22 you want. Tell him, "we think that there were survivors
23 from the village, do you agree or not?", but these
24 multiple questions, round about questions are not
25 necessary. The judges need the actual question you want
1 to have answered, so please continue.
2 MR. NOBILO: It is a question of style. I am trying to
3 extract the facts and let the court draw its own
4 conclusions. It is a question of style.
5 Was anyone watching over you in the village of
6 Skradno? Were there guards?
7 A. There were guards or rather a patrol that was walking
8 around, HVO patrol.
9 Q. How many soldiers?
10 A. Mostly two at a time, they were patrolling and
12 Q. Was there any wire round the village?
13 A. No, but we had nowhere to go anyway, because it was
14 under the HVO control.
15 Q. Did anyone attack you or disturb you in the village?
16 A. Yes.
17 Q. Who?
18 A. HVO soldiers.
19 Q. In what way?
20 A. They would come in, demand money. In the evening, they
21 would come and ask for valuables to be given to them, to
22 be loaded on to trucks.
23 Q. Did you complain to the patrol?
24 A. Yes.
25 Q. What did they do?
1 A. They said they could not do anything, apparently,
2 because they could be exposed to threats by the soldiers
3 that were out of control and that were better armed than
4 they, so they did not dare oppose them.
11 MR. NOBILO: Thank you.
12 JUDGE JORDA: Have you finished, Mr. Nobilo?
13 MR. NOBILO: Yes.
14 JUDGE JORDA: Mr. Kehoe, do you have any clarifications, but
15 related to the cross-examination only?
16 Re-examined by MR. KEHOE
17 Q. Just very briefly, Mr. President. Mr. Nuhagic, you were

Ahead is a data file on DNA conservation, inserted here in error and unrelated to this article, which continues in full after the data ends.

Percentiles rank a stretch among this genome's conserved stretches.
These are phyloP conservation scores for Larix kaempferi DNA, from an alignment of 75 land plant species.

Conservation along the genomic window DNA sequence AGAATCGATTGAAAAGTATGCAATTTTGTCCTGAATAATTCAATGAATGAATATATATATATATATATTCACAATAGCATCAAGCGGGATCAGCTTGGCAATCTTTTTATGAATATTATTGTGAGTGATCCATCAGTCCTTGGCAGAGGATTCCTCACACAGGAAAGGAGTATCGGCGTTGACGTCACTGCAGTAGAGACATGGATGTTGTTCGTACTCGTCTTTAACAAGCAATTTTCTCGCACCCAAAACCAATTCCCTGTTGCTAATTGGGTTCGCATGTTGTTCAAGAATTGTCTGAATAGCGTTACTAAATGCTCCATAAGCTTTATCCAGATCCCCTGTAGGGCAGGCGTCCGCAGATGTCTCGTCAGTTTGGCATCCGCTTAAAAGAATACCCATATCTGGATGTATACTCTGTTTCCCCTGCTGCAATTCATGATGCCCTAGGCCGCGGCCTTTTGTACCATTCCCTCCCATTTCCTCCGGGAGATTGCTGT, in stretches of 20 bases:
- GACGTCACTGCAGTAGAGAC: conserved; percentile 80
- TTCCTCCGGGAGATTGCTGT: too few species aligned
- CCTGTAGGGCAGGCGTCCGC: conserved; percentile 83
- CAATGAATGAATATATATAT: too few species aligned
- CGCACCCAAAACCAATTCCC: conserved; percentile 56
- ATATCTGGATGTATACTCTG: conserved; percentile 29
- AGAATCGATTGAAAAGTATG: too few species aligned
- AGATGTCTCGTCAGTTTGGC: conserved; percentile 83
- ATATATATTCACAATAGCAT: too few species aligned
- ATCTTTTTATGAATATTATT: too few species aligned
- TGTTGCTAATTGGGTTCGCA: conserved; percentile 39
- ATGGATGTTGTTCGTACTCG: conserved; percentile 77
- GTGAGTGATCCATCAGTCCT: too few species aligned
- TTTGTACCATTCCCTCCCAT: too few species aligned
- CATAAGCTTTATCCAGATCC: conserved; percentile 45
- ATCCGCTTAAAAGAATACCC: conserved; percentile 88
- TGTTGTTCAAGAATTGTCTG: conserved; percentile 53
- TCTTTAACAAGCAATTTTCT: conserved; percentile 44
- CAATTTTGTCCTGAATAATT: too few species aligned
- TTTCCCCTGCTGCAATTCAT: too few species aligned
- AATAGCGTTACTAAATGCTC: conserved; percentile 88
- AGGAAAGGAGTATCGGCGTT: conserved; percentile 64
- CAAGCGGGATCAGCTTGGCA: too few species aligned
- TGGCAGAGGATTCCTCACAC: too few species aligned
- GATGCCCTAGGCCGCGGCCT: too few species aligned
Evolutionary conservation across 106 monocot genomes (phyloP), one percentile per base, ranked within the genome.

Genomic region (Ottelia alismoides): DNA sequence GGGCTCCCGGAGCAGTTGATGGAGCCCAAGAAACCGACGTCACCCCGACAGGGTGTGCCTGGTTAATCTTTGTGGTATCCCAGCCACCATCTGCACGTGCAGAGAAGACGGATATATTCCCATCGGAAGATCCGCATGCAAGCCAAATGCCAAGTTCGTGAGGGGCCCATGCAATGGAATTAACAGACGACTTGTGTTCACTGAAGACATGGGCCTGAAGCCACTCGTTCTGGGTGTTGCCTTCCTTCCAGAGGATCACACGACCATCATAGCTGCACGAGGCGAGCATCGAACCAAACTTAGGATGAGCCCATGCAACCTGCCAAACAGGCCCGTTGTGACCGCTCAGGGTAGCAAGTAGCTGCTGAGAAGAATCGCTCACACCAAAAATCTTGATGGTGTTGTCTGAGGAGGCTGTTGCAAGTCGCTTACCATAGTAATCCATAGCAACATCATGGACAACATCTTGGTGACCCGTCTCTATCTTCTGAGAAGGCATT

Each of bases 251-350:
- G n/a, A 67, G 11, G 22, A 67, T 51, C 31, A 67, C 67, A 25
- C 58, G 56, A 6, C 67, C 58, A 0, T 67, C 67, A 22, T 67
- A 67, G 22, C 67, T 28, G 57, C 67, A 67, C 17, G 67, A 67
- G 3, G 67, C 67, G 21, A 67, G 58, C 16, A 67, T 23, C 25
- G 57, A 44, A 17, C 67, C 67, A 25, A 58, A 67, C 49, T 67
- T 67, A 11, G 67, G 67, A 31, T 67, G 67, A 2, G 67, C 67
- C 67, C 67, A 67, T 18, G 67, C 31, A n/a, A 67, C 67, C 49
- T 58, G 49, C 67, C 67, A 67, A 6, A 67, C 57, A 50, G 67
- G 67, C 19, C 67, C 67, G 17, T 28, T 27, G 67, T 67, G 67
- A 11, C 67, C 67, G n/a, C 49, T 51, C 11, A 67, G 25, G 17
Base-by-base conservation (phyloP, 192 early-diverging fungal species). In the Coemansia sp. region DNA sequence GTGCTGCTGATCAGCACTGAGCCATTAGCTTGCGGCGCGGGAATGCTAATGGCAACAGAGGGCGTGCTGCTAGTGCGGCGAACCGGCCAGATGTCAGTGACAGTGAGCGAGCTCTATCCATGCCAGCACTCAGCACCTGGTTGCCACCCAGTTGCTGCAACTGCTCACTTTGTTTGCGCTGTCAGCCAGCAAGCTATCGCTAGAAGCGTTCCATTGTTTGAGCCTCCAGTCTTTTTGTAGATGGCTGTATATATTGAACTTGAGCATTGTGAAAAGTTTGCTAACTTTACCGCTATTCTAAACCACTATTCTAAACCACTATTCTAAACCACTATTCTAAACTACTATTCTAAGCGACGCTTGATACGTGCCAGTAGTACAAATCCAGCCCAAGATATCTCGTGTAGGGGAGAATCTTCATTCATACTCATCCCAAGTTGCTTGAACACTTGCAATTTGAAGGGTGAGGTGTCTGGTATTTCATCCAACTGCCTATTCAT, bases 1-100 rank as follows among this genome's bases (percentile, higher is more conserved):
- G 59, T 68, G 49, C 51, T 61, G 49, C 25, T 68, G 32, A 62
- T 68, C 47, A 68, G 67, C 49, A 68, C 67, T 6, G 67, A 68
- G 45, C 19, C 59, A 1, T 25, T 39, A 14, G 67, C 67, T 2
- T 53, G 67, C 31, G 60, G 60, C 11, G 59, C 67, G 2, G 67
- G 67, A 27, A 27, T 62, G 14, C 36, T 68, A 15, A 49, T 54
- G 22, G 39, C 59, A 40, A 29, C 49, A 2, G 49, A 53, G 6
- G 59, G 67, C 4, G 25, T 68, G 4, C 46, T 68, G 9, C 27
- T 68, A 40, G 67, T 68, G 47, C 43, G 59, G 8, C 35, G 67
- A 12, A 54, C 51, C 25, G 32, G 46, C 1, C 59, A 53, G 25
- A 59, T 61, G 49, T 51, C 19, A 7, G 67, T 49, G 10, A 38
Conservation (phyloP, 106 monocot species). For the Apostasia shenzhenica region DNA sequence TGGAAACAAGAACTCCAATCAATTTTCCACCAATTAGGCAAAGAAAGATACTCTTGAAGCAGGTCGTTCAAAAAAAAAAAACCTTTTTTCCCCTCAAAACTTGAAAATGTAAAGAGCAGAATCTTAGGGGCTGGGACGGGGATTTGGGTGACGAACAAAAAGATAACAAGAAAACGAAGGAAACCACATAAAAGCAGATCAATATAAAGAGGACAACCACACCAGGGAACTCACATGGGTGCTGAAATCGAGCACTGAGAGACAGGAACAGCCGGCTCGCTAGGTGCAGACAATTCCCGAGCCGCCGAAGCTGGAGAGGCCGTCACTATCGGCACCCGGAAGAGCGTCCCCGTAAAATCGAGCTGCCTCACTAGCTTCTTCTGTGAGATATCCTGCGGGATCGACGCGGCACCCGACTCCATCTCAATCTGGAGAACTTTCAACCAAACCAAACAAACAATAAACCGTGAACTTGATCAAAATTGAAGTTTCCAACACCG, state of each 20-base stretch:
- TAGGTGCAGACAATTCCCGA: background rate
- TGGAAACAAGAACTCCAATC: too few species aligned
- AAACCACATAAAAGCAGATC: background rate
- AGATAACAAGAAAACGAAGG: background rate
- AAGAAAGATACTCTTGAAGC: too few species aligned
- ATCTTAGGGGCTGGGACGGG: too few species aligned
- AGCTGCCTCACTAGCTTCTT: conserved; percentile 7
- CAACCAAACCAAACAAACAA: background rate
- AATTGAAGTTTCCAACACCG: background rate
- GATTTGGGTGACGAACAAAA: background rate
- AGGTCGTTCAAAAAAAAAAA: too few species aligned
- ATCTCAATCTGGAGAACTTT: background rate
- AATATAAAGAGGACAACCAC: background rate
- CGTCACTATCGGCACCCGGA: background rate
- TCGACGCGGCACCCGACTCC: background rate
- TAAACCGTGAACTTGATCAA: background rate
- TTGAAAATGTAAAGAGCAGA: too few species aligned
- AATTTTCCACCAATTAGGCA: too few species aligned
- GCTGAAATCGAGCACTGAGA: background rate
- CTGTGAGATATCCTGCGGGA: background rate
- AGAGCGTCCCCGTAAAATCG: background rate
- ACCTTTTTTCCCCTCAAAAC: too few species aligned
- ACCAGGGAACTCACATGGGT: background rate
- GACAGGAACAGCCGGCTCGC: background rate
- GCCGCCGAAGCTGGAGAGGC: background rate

18 asked some questions by Defence counsel about whether or
19 not you saw your wife, mother and nieces and sister
20 killed; do you remember those questions?
21 A. Yes, I remember. They were killed by a burst of fire,
22 because my uncle told me he had seen it happen.
23 Q. They were alive before the soldiers came into the
24 village, were they not?
25 A. Yes.
1 Q. And they were dead after the soldiers left the village,
2 were they not?
3 A. Yes.
4 Q. And this attack and these murders was not carried out by
5 Zarko Cosic alone, was it?
6 A. No.
7 MR. KEHOE: Nothing further, Mr. President, thank you. Thank
8 you, Mr. Nuhagic.
9 JUDGE JORDA: Thank you. I should like to tell the witness,
10 as I have announced earlier on, that the judges may have
11 additional questions for him. Judge Riad.
12 JUDGE RIAD: Good morning, Mr. Nuhagic.
13 A. Good morning.
14 Q. I would just like to clarify some of the information
15 which your testimony has included. You mentioned that
16 when you went out from the bus in Busovaca, a van came
17 with a four barrel anti-aircraft and the crew dismounted
18 and started beating you. The point is, you heard an
19 argument among them about this beating, some were saying
20 no and some were saying yes. Did in this argument, did
21 they mention any orders coming from above which
22 contained beating or which forbade beating, or was it
23 just a debate, a friendly debate among them?
24 A. They dismounted this vehicle on their own, and this
25 vehicle had this anti-aircraft gun, so they did it on
1 their own and started beating us. That is where
2 I received the most blows.
3 Q. Yes, but I am asking about the discussion which you
4 heard. Did these people beating you, did they mention
5 that they had orders to beat you, or perhaps on the
6 other hand those who were against beating you, did they
7 say that the orders forbid beating? Either way, did any
8 of them refer to orders?
9 A. No, no.
10 Q. You mentioned that there were very bad conditions when
11 you were in jail. You had one toilet for 500 people.
12 Where did these 500 people come from?
13 A. Yes. From Busovaca, from the town itself, from the
14 village of Skradno, the village of Krcevine, Podkula,
15 the village of Loncari, from Kaonik.
16 Q. Speaking of Loncari by the way, you mentioned that Mirko
17 Cosic, you heard him saying that they did a good job,
18 that is what I noted down, that a good job was done in
19 Loncari. Who was Mirko Cosic? Was he the head of any
20 unit? What was he exactly?
21 A. He was the commander of the unit called Jokers, which
22 was a special purpose platoon or special unit.